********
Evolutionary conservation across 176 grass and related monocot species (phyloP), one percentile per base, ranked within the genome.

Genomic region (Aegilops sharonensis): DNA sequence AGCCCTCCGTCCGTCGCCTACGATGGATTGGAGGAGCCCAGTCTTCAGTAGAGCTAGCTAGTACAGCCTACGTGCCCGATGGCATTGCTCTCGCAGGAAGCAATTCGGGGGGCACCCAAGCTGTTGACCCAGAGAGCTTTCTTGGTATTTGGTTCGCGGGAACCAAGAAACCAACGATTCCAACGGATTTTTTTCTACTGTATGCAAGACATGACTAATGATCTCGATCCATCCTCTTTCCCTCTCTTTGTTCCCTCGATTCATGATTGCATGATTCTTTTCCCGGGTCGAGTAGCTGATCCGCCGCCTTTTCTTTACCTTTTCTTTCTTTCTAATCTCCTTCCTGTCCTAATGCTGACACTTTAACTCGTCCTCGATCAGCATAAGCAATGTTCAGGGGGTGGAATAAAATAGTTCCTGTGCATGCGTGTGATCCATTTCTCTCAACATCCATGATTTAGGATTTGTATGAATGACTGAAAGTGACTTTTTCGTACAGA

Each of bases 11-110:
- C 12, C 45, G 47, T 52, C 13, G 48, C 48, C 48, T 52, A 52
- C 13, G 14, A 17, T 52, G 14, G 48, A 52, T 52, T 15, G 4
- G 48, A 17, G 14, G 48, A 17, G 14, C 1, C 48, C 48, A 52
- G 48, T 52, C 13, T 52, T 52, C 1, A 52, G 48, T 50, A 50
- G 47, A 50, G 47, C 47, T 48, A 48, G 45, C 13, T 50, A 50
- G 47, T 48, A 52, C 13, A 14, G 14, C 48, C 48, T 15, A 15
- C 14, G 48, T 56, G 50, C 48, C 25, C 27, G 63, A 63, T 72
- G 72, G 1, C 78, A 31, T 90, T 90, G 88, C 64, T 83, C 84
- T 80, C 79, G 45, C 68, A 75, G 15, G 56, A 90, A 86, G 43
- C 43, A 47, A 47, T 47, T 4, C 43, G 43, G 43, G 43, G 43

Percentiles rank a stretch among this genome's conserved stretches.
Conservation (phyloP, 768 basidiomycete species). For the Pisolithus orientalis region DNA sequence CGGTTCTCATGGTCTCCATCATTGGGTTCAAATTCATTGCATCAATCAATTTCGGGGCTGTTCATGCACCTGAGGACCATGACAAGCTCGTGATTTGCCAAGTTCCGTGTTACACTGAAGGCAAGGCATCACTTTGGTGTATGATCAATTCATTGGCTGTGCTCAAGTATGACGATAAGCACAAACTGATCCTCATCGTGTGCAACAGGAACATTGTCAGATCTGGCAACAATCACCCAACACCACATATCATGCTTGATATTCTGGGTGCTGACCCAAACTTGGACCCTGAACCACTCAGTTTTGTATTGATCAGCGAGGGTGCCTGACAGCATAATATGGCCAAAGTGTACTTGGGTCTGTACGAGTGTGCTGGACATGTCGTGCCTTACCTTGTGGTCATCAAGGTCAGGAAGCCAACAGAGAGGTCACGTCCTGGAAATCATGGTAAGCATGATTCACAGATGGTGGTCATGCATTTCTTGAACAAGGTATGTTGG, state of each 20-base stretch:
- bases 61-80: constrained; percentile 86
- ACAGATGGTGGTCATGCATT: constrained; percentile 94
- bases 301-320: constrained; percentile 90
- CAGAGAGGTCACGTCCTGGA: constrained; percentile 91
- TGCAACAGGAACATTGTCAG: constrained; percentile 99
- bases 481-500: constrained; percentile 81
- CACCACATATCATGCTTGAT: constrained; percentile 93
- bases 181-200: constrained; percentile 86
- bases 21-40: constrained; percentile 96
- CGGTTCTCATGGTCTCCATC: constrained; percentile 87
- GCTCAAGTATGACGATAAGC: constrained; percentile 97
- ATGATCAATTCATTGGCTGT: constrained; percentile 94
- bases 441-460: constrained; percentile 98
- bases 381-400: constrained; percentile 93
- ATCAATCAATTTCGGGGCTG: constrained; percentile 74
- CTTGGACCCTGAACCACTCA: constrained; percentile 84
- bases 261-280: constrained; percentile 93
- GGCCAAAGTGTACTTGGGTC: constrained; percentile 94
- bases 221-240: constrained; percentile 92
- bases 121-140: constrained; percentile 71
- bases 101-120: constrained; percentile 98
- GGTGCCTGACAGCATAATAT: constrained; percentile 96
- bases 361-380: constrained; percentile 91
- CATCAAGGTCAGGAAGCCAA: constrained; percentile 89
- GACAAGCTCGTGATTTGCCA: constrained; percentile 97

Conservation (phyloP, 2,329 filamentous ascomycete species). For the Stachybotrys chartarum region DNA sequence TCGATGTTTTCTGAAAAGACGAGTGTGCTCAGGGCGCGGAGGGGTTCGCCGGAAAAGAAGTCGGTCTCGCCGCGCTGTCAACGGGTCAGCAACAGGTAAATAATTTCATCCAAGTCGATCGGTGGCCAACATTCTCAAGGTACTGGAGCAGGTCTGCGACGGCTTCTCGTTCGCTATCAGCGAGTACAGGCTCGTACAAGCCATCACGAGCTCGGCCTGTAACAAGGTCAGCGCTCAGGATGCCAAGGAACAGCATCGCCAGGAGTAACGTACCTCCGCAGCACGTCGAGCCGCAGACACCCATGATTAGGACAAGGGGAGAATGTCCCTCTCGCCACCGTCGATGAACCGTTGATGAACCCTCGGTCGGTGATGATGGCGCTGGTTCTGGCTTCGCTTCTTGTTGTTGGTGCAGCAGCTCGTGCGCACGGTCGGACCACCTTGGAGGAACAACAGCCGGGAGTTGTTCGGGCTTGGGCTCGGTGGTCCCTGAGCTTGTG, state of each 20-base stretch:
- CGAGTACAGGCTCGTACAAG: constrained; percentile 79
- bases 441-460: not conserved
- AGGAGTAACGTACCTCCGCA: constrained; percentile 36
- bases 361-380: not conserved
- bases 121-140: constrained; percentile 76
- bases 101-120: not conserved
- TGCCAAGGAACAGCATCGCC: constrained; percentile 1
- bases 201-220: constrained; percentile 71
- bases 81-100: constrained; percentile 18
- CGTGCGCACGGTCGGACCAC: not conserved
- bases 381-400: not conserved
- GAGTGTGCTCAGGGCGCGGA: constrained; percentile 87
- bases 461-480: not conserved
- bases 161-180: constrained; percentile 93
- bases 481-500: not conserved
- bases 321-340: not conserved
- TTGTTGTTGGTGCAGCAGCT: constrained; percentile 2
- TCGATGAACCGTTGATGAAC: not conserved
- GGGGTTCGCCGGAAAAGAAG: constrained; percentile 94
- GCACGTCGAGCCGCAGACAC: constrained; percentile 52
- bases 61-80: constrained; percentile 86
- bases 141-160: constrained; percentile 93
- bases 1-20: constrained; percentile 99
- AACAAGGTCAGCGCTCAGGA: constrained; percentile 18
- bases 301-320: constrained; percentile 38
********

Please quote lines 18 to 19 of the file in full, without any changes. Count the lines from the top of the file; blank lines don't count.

- bases 301-320: constrained; percentile 90
- CAGAGAGGTCACGTCCTGGA: constrained; percentile 91